Kelly McCormack in Sugar Daddy (2021)
The Canadian Film Fest (CFF) is a non-profit organization devoted to the celebration, promotion and advancement of Canadian filmmaking talent. 🇨🇦 CFF celebrates its 15th anniversary this year, and brings audiences a selection of Canadian independent films (features and shorts) through a virtual festival experience. Kicking off the festival was the Toronto premiere of Wendy Morgan’s feature film Sugar Daddy, written by and starring Kelly McCormack. Read the full review below!
With an emotionally resonating and layered story at its core, Sugar Daddy is an experimental gem in filmmaking. This film explores a specific moment in a young woman’s life where she feels conflicted about her own voice and seeks approval outside of her self. The protagonist, Darren (Kelly McCormack), dreams of becoming a musician but doesn’t have the time nor money she wants to fully create. She works multiple part-time jobs from catering to babysitting, anything she can find to pay the rent. At one particular catering gig, Darren meets a woman whose college tuition is being paid off from having a sugar daddy. Their encounter plants a seed, and after Darren suddenly gets fired that same night, she decides on signing up to a paid-dating website. What follows is a wickedly intriguing and observational drama about self-worth, femininity, and reconciliation. Sugar Daddy is a compelling film that showcases incredibly bright talent in front of and behind the screen.
One of the most intriguing strengths about this film is the potent exploration of artistry. Darren processes her emotions through creating music; the way she conjures and visualizes her thoughts, especially in response to certain situations that arise in her life, creates moments on screen that provide a glimpse into her mind. These moments feel like something out of a music video, yet simultaneously fit like puzzle pieces in a film that explores a woman’s personal journey. Kelly McCormack’s screenplay doesn’t follow a three act formula often seen in films, especially ones about young adults finding themselves. The character of Darren doesn’t have an enormous arc where she suddenly finds success as a musician. She has a social media account where she posts her videos, but there is no insight given into her follower count or who is listening. Sugar Daddy explores the tiny ups and downs of her creative process, the glimmers of promise and the disrespect of feeling commodified. The visual performance art scenes that appear throughout the film add a resonating layer to this story, giving a moment’s pause to Darren’s internal journey.
Kelly McCormack’s performance as Darren gives a fascinating window into this world. She plays a character who makes some questionable decisions, and she maintains a strong emotional connection as the story follows her through the perpetual chaotic process of self-discovery. McCormack conveys her character’s feeling of disrespect and dissatisfaction within the industry, as her femininity and self-worth are being commodified on so many levels. Her performance feels incredibly passionate and truthful, which drives the story to explore realistic conversations about self-worth. While she spends most of the film looking for money and time, her real desires underneath call for reconciliation and self-approval, which she often seeks from everyone but herself. It’s a compelling exploration of internal conflict that McCormack captures incredibly well. Her impeccable screen presence carries the film, and she raises the game with her fellow co-stars who don’t quite reach her level.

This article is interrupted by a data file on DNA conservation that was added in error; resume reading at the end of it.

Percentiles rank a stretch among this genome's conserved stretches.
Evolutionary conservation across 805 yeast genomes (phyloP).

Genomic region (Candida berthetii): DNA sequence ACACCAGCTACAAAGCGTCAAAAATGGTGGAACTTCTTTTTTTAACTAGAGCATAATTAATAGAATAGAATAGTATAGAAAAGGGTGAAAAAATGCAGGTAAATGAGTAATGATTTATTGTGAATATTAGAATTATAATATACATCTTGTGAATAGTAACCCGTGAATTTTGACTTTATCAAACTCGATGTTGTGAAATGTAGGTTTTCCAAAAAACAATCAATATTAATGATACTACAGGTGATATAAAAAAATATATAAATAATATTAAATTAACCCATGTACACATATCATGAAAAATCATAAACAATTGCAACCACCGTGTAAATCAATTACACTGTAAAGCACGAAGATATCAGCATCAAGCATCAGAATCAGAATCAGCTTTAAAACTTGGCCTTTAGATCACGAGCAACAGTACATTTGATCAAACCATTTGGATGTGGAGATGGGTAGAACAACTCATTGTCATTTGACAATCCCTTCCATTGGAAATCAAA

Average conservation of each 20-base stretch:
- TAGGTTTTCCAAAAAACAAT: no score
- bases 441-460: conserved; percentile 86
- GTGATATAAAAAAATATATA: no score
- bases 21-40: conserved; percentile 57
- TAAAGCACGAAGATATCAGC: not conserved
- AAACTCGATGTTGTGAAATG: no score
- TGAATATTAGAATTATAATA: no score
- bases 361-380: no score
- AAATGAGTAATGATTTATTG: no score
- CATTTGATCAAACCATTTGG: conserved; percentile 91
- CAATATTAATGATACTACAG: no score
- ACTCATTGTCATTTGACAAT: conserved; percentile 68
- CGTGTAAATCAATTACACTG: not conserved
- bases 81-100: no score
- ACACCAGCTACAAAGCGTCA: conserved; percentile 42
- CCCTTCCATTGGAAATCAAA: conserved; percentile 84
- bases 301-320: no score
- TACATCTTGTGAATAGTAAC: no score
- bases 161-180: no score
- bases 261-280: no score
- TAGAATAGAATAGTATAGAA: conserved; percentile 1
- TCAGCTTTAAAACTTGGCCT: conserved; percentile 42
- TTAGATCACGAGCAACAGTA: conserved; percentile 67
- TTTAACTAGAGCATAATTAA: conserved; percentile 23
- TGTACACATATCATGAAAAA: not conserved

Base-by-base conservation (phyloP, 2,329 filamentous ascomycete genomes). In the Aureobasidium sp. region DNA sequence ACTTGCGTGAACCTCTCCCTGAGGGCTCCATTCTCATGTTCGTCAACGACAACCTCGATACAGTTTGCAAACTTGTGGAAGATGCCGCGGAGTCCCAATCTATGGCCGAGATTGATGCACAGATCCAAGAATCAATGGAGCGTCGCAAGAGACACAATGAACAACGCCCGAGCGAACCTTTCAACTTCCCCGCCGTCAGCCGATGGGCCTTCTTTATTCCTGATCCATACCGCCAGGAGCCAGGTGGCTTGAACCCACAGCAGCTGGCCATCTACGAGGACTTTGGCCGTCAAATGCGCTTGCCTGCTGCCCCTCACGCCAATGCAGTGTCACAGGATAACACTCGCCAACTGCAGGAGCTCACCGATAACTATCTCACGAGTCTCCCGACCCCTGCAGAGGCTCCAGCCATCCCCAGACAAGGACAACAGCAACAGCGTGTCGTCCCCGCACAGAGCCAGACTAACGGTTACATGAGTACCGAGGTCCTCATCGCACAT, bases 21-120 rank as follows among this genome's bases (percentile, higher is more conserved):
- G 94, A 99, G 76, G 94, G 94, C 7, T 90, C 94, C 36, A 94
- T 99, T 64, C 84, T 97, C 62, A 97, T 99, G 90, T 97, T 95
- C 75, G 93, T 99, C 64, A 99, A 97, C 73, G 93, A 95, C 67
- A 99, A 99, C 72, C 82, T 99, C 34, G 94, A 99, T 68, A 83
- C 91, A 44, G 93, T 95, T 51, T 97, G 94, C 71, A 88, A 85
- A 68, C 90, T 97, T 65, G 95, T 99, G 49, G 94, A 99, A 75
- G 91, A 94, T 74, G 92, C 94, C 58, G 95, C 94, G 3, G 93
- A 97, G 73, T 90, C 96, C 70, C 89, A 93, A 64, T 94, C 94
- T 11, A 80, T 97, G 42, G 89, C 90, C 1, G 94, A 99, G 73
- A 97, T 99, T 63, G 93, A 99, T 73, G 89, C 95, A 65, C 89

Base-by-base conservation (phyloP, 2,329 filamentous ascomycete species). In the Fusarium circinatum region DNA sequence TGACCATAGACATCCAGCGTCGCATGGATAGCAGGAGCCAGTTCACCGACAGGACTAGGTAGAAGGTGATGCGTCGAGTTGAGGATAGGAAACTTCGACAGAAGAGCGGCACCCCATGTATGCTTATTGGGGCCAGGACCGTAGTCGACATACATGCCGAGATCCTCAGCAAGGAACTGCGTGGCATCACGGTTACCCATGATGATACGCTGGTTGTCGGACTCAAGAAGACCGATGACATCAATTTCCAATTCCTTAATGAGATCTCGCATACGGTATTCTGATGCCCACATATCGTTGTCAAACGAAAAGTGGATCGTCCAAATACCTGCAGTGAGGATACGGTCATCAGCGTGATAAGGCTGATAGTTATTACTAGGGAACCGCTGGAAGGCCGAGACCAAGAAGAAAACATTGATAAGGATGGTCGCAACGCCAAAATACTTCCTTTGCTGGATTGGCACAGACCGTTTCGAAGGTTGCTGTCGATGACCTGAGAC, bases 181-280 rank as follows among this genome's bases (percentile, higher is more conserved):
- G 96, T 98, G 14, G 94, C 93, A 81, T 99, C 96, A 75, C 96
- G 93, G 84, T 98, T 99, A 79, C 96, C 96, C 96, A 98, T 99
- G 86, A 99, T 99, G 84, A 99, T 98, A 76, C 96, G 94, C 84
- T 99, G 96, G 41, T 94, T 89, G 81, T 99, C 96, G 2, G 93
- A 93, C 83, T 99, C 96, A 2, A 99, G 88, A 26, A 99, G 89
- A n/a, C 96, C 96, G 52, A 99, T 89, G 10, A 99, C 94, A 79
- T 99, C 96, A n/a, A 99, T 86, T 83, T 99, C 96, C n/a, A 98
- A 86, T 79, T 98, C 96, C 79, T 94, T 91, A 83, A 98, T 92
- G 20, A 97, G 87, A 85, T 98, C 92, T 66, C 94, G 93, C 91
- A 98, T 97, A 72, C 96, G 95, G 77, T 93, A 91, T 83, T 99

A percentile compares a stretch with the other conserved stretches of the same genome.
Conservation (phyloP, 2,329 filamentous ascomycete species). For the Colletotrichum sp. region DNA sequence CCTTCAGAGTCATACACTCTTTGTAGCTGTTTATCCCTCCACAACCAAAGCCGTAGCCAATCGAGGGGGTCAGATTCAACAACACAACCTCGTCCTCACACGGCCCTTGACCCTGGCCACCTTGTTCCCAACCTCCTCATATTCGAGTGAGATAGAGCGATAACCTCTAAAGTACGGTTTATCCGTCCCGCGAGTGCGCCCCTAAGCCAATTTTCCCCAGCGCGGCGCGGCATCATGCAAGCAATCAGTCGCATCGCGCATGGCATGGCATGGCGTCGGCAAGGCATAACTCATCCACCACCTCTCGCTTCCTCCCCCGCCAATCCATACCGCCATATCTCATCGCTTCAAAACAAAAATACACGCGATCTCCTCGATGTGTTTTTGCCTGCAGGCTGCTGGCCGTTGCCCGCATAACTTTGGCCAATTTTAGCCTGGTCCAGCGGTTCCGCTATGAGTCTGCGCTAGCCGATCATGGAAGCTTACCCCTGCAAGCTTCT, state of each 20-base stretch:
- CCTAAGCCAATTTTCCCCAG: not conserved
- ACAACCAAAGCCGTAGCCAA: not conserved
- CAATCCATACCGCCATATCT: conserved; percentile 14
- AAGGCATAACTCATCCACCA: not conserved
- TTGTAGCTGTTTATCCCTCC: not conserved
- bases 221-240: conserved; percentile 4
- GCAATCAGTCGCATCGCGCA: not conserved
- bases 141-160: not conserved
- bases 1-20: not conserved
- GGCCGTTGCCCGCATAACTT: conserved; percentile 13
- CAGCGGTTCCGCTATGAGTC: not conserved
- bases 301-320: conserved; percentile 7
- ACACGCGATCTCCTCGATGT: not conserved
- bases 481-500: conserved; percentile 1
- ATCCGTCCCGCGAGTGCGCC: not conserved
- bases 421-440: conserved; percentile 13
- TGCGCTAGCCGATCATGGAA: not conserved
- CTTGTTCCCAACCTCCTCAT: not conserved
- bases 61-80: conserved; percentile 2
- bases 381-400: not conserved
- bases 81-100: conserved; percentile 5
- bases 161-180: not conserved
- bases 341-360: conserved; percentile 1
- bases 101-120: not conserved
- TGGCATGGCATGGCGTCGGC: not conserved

McCormack’s talent as a screenwriter also shines through a thought-provoking story. The film touches on layers upon layers of self-worth, approval from men, reconciliation with family members, relationship dynamics between friends, and the way women are commodified beyond sex work. The relationship between Darren and her roommate Peter (Ishan Davé) is a compelling thematic ground as he begins to weigh the value of their friendship by how much she gives back to him. He’s always there for her and gets nothing in return, to which she replies, is her friendship not enough? There are a lot of resonating themes being explored in a fascinating way that gives a moment’s pause and poses multiple questions, especially in retrospect. Perhaps the most potent ground for discussion is the dinner scene, in which a conversation takes place between Darren and her circle of friends after they find out she’s doing paid-dating. A difference of opinions erupts and the tension in the room is palpable to say the least.
Wendy Morgan’s direction, Kristin Fieldhouse’s cinematography, and Christine Armstrong’s editing add to the visceral experience of this film. Each and every moment of performance art in particular, a perfect example being a magnetic ‘car opera’ scene, feels like entering a rabbit hole of the protagonist’s mind where her creativity lives. The consistent strength of Sugar Daddy is having Darren at the center, watching her feel through specific moments in time through music and art. The story brings up a strong exploration of how she observes the world around her, how others perceive her to be, and how their perceptions of her change over the course of the film based on commodity and self-expression. Sugar Daddy is an electric experience to behold, most of all thanks to a wonderful performance by Kelly McCormack who carries the film to fruition.
The 2021 Canadian Film Fest runs from April 1st to April 17th. 🇨🇦